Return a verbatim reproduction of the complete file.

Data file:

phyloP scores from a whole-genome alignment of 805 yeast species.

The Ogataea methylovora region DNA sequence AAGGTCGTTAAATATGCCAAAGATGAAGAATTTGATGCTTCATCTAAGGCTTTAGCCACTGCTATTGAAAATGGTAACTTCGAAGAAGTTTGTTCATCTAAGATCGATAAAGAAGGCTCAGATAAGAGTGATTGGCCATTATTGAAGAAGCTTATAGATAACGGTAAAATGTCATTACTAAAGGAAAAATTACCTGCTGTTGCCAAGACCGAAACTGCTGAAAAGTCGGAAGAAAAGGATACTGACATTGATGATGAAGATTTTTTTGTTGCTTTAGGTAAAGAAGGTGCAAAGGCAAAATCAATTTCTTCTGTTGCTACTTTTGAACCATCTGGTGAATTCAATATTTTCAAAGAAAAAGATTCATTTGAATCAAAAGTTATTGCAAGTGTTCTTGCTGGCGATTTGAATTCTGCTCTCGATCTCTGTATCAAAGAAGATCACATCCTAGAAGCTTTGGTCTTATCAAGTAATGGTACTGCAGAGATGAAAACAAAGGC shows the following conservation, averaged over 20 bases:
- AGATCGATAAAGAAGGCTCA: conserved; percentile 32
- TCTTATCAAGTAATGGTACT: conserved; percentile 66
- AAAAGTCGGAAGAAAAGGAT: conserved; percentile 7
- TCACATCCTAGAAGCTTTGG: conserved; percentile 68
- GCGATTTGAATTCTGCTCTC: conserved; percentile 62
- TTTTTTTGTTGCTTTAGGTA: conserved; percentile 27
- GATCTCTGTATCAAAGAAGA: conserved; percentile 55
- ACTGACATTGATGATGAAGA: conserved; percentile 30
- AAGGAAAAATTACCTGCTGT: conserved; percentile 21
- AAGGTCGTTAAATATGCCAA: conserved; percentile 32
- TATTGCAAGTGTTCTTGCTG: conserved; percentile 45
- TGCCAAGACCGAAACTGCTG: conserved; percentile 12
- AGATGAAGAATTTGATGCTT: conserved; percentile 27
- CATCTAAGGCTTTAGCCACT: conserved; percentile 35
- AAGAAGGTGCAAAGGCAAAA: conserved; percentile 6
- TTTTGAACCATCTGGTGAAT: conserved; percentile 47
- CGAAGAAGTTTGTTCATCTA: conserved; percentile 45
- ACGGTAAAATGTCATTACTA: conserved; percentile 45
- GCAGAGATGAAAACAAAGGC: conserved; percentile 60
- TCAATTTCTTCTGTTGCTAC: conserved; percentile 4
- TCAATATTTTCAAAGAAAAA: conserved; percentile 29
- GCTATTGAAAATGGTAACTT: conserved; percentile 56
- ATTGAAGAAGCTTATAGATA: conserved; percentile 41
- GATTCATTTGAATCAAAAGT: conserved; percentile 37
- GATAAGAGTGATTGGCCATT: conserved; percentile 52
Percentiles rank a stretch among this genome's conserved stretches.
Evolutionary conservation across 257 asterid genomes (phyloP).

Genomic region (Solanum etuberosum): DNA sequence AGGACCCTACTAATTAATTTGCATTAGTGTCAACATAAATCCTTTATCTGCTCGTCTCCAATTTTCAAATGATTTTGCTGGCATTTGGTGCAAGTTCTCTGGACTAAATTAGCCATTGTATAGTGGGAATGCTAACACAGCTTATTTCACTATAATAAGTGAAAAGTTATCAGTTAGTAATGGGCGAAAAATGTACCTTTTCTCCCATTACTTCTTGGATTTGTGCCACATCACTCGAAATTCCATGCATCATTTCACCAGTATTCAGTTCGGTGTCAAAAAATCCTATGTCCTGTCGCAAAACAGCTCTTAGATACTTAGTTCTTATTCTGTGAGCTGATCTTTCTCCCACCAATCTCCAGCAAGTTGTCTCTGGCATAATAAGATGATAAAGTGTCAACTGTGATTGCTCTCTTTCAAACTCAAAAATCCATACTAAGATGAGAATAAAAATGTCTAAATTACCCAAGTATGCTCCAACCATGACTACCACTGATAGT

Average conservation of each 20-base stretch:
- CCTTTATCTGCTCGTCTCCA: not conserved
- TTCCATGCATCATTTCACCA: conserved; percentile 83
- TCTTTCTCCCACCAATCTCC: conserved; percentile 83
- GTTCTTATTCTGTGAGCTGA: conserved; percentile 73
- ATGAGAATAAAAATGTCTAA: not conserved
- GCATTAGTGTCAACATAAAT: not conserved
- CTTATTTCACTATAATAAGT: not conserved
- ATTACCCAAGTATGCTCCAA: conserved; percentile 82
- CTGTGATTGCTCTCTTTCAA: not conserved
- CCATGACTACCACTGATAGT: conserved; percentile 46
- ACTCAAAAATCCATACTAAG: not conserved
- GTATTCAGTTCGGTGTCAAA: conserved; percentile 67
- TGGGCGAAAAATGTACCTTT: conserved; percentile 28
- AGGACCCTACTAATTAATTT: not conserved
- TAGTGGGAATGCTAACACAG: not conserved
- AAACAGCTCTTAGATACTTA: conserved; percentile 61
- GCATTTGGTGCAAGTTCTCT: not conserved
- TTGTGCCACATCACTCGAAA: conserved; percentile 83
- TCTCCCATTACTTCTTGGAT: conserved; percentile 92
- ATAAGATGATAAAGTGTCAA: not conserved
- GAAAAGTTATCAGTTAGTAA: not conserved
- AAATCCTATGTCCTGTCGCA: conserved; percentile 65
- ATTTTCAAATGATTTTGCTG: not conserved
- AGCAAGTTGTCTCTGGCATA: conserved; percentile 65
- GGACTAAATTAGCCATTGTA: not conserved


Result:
phyloP scores from a whole-genome alignment of 805 yeast species.

The Ogataea methylovora region DNA sequence AAGGTCGTTAAATATGCCAAAGATGAAGAATTTGATGCTTCATCTAAGGCTTTAGCCACTGCTATTGAAAATGGTAACTTCGAAGAAGTTTGTTCATCTAAGATCGATAAAGAAGGCTCAGATAAGAGTGATTGGCCATTATTGAAGAAGCTTATAGATAACGGTAAAATGTCATTACTAAAGGAAAAATTACCTGCTGTTGCCAAGACCGAAACTGCTGAAAAGTCGGAAGAAAAGGATACTGACATTGATGATGAAGATTTTTTTGTTGCTTTAGGTAAAGAAGGTGCAAAGGCAAAATCAATTTCTTCTGTTGCTACTTTTGAACCATCTGGTGAATTCAATATTTTCAAAGAAAAAGATTCATTTGAATCAAAAGTTATTGCAAGTGTTCTTGCTGGCGATTTGAATTCTGCTCTCGATCTCTGTATCAAAGAAGATCACATCCTAGAAGCTTTGGTCTTATCAAGTAATGGTACTGCAGAGATGAAAACAAAGGC shows the following conservation, averaged over 20 bases:
- AGATCGATAAAGAAGGCTCA: conserved; percentile 32
- TCTTATCAAGTAATGGTACT: conserved; percentile 66
- AAAAGTCGGAAGAAAAGGAT: conserved; percentile 7
- TCACATCCTAGAAGCTTTGG: conserved; percentile 68
- GCGATTTGAATTCTGCTCTC: conserved; percentile 62
- TTTTTTTGTTGCTTTAGGTA: conserved; percentile 27
- GATCTCTGTATCAAAGAAGA: conserved; percentile 55
- ACTGACATTGATGATGAAGA: conserved; percentile 30
- AAGGAAAAATTACCTGCTGT: conserved; percentile 21
- AAGGTCGTTAAATATGCCAA: conserved; percentile 32
- TATTGCAAGTGTTCTTGCTG: conserved; percentile 45
- TGCCAAGACCGAAACTGCTG: conserved; percentile 12
- AGATGAAGAATTTGATGCTT: conserved; percentile 27
- CATCTAAGGCTTTAGCCACT: conserved; percentile 35
- AAGAAGGTGCAAAGGCAAAA: conserved; percentile 6
- TTTTGAACCATCTGGTGAAT: conserved; percentile 47
- CGAAGAAGTTTGTTCATCTA: conserved; percentile 45
- ACGGTAAAATGTCATTACTA: conserved; percentile 45
- GCAGAGATGAAAACAAAGGC: conserved; percentile 60
- TCAATTTCTTCTGTTGCTAC: conserved; percentile 4
- TCAATATTTTCAAAGAAAAA: conserved; percentile 29
- GCTATTGAAAATGGTAACTT: conserved; percentile 56
- ATTGAAGAAGCTTATAGATA: conserved; percentile 41
- GATTCATTTGAATCAAAAGT: conserved; percentile 37
- GATAAGAGTGATTGGCCATT: conserved; percentile 52
Percentiles rank a stretch among this genome's conserved stretches.
Evolutionary conservation across 257 asterid genomes (phyloP).

Genomic region (Solanum etuberosum): DNA sequence AGGACCCTACTAATTAATTTGCATTAGTGTCAACATAAATCCTTTATCTGCTCGTCTCCAATTTTCAAATGATTTTGCTGGCATTTGGTGCAAGTTCTCTGGACTAAATTAGCCATTGTATAGTGGGAATGCTAACACAGCTTATTTCACTATAATAAGTGAAAAGTTATCAGTTAGTAATGGGCGAAAAATGTACCTTTTCTCCCATTACTTCTTGGATTTGTGCCACATCACTCGAAATTCCATGCATCATTTCACCAGTATTCAGTTCGGTGTCAAAAAATCCTATGTCCTGTCGCAAAACAGCTCTTAGATACTTAGTTCTTATTCTGTGAGCTGATCTTTCTCCCACCAATCTCCAGCAAGTTGTCTCTGGCATAATAAGATGATAAAGTGTCAACTGTGATTGCTCTCTTTCAAACTCAAAAATCCATACTAAGATGAGAATAAAAATGTCTAAATTACCCAAGTATGCTCCAACCATGACTACCACTGATAGT

Average conservation of each 20-base stretch:
- CCTTTATCTGCTCGTCTCCA: not conserved
- TTCCATGCATCATTTCACCA: conserved; percentile 83
- TCTTTCTCCCACCAATCTCC: conserved; percentile 83
- GTTCTTATTCTGTGAGCTGA: conserved; percentile 73
- ATGAGAATAAAAATGTCTAA: not conserved
- GCATTAGTGTCAACATAAAT: not conserved
- CTTATTTCACTATAATAAGT: not conserved
- ATTACCCAAGTATGCTCCAA: conserved; percentile 82
- CTGTGATTGCTCTCTTTCAA: not conserved
- CCATGACTACCACTGATAGT: conserved; percentile 46
- ACTCAAAAATCCATACTAAG: not conserved
- GTATTCAGTTCGGTGTCAAA: conserved; percentile 67
- TGGGCGAAAAATGTACCTTT: conserved; percentile 28
- AGGACCCTACTAATTAATTT: not conserved
- TAGTGGGAATGCTAACACAG: not conserved
- AAACAGCTCTTAGATACTTA: conserved; percentile 61
- GCATTTGGTGCAAGTTCTCT: not conserved
- TTGTGCCACATCACTCGAAA: conserved; percentile 83
- TCTCCCATTACTTCTTGGAT: conserved; percentile 92
- ATAAGATGATAAAGTGTCAA: not conserved
- GAAAAGTTATCAGTTAGTAA: not conserved
- AAATCCTATGTCCTGTCGCA: conserved; percentile 65
- ATTTTCAAATGATTTTGCTG: not conserved
- AGCAAGTTGTCTCTGGCATA: conserved; percentile 65
- GGACTAAATTAGCCATTGTA: not conserved